It seems that at every UN Conference on Climate Change, the conversation is always about reaching a global deal for emissions cuts. And while that’s all well and good, these theoretical deals are often unenforceable and rely on truthful reporting of carbon emissions (Hey, China!).
So I was thrilled that this year’s conference opened not with arguments about emissions cuts but with Bill Gates’ plan to address climate change, which has nothing to do with with making cuts and everything to do with how to empower markets to make those cuts themselves.
Gates’ announcement does two things. First, it leads a 28 person investment team to provide capital to help promising energy companies get products to market, crossing the so called investing valley of death where many great clean energy innovations die. Second, he appears to have convinced 20 governments to double their energy budgets for basic research. No mention of emissions cuts in any of these announcements.
It’s not that I don’t believe that market interventions like cap and trade and subsidies can help the process. And in terms of fairness, I’ve long argued and shown that fossil fuels have been subsidized for the last 100 years. It’s just that what Gates truly gets is that taxing carbon is not enough.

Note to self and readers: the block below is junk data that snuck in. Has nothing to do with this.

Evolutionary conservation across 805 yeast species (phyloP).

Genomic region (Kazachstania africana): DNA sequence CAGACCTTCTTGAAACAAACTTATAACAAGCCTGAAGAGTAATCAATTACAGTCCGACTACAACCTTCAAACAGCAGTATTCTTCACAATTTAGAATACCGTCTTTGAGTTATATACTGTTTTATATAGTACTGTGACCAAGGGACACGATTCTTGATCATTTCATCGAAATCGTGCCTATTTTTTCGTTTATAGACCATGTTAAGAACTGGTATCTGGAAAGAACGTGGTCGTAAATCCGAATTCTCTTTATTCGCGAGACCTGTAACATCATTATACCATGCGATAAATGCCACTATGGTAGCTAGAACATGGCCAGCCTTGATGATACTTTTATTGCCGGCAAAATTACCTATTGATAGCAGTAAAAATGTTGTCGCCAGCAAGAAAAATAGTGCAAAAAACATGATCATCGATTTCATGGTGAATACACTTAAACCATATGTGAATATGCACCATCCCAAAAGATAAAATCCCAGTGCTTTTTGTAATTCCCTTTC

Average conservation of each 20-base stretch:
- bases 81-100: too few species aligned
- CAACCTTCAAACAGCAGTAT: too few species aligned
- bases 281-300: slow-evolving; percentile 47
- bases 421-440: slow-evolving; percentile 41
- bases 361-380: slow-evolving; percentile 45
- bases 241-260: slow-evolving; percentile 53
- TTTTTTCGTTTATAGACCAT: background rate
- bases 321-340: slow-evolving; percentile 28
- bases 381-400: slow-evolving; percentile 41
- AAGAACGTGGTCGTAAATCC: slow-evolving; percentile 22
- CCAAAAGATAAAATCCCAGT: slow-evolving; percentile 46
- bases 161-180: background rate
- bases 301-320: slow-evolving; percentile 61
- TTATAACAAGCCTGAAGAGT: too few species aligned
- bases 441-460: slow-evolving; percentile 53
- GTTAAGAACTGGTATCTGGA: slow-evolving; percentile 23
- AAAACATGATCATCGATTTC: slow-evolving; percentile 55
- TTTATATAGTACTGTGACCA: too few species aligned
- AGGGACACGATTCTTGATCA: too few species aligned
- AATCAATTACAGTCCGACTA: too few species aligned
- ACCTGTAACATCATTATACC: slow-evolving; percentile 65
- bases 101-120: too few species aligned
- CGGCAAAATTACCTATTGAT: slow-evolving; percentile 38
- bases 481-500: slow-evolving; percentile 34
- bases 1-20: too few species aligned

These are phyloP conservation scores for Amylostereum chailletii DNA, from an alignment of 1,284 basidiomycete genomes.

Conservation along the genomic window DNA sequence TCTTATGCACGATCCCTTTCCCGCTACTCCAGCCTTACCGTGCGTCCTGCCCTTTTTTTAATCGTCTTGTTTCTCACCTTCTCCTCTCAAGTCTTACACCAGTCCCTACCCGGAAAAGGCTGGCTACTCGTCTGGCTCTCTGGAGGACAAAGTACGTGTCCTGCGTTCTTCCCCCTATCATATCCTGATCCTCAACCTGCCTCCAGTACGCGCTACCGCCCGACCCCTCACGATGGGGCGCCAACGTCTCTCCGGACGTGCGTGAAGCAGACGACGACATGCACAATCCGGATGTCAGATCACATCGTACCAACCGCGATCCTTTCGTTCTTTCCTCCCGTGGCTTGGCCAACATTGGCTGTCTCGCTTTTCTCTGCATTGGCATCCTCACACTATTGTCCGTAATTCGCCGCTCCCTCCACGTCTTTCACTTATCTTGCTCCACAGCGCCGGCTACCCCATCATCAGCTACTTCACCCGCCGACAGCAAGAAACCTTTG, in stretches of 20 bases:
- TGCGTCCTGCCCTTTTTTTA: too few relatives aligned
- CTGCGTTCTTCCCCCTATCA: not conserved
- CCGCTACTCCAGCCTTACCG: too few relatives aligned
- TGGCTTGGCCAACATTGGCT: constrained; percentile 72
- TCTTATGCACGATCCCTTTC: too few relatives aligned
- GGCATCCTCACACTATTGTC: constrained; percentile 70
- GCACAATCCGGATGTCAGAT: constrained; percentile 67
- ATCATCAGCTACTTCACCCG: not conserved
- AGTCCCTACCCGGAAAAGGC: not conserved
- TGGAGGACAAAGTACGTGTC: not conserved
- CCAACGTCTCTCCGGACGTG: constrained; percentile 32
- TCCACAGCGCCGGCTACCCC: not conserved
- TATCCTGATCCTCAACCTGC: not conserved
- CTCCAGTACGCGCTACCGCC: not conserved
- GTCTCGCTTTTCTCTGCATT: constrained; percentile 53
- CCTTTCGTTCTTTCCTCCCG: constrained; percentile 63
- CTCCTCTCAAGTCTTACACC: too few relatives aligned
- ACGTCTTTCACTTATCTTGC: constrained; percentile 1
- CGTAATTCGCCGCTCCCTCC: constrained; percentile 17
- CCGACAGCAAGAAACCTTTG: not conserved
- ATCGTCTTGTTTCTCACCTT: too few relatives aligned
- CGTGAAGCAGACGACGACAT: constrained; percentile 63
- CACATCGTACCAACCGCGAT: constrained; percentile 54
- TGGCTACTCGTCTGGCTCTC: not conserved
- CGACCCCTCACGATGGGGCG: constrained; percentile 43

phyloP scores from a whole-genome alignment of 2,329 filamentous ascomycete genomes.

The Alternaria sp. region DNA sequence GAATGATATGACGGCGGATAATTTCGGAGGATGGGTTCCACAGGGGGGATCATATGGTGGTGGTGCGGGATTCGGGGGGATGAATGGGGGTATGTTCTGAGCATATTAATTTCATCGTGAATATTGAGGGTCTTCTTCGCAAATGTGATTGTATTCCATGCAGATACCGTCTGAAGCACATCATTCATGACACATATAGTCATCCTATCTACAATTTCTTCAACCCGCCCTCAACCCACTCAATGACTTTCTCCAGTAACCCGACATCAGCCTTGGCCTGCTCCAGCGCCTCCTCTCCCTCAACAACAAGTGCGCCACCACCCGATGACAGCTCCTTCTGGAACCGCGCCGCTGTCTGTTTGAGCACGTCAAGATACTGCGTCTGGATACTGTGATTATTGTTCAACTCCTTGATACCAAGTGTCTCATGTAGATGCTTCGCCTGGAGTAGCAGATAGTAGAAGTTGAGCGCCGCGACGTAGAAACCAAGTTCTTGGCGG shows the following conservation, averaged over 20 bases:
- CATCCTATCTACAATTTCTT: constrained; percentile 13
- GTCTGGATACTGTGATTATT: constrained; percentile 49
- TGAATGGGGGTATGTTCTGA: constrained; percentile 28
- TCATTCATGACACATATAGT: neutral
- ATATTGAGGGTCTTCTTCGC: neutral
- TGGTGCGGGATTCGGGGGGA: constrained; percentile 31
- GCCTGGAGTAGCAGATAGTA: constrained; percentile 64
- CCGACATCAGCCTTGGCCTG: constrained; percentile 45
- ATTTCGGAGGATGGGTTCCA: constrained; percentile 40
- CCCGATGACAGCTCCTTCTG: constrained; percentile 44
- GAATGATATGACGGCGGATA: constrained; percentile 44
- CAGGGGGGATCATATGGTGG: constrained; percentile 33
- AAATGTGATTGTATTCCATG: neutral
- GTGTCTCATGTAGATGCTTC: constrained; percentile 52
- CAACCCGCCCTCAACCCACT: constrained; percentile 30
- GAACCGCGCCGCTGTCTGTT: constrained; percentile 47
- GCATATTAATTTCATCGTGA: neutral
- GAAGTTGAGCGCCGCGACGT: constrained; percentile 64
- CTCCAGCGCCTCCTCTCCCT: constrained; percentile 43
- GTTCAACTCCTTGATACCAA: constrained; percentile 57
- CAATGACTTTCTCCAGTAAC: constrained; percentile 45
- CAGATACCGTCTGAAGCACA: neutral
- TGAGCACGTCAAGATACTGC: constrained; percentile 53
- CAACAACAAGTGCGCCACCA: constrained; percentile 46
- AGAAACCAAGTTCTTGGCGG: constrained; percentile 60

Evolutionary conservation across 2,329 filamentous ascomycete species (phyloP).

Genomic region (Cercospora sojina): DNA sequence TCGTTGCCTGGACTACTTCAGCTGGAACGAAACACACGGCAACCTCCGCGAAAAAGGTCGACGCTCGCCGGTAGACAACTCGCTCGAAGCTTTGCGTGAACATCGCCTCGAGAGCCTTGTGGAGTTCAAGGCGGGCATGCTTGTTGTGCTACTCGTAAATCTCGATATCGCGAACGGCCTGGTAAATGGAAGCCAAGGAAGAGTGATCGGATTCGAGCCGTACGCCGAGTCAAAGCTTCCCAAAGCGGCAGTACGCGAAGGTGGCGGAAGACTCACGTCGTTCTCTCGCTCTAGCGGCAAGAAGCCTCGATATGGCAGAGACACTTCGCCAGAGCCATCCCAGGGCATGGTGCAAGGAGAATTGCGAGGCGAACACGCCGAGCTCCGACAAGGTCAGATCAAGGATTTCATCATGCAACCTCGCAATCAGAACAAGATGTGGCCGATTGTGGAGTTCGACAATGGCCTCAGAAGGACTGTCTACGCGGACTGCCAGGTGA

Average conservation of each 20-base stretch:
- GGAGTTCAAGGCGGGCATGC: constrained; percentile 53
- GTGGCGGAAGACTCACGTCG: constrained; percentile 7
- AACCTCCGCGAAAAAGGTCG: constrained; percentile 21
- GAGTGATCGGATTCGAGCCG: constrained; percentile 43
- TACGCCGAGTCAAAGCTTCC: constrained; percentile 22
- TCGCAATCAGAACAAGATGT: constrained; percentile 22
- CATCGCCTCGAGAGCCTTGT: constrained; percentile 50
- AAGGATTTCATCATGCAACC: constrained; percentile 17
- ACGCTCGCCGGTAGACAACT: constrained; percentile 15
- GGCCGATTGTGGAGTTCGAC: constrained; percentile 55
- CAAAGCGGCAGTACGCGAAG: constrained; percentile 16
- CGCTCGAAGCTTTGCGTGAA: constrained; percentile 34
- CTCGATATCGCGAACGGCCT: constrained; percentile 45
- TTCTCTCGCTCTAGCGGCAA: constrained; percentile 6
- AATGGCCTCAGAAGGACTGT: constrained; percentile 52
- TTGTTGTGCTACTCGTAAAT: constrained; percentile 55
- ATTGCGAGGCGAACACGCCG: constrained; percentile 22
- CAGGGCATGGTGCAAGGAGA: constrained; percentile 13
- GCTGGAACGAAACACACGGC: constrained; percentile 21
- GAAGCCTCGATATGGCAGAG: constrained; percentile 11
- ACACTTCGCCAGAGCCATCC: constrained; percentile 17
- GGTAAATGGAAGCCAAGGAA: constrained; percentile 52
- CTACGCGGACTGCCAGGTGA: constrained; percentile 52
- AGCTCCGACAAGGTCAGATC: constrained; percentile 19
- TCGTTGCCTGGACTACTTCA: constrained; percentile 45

What the world needs to address climate change is a Manhattan Project like effort to figure out clean energy solutions that are cheaper than fossil fuels. When that happens the market will expedite deployment of renewables quickly and efficiently. And the only way to get those clean energy solutions to market is to heavily invest in the basic scientific breakthroughs that will be required to cleanly meet growing energy demand.
The reality is that doubling countries’ commitments to energy R&D isn’t nearly enough. What’s actually needed is closer to a 10X increase, which isn’t that crazy when you consider the U.S. only spends $5.3 billion on energy research. Taking that up to $50 billion would put the budget where it should be–more than what we spend on health care R&D but in the same ballpark. Think of it as health care for the earth.
Gates authored a paper that he released Monday, that more or less outlines his thinking on climate change and clean energy technology and investment. It’s a concise, intelligent read and I’d point out two tables Gates presents.
The data tells the story and it’s not that complicated. The federal government is a massive underinvestor in energy research and development. The only one that’s really worse is the energy industry itself, which spends a minuscule 0.23 percent on research.
In my time as a cleantech analyst, people sometimes have asked me what I think the world needs to address climate change. And while a carbon tax would be nice or a breakthrough in energy storage would be even nicer, what always sprang to mind as I stared at the 300 plus billion market cap for Exxon Mobil was a 300 billion dollar clean energy company. In fact, I’d take 3 or 4 of them for good measure.
Commitments to emissions cuts aren’t going to give me my dreamed of competitors for Exxon Mobil and Occidental. But Gates’ plan just might.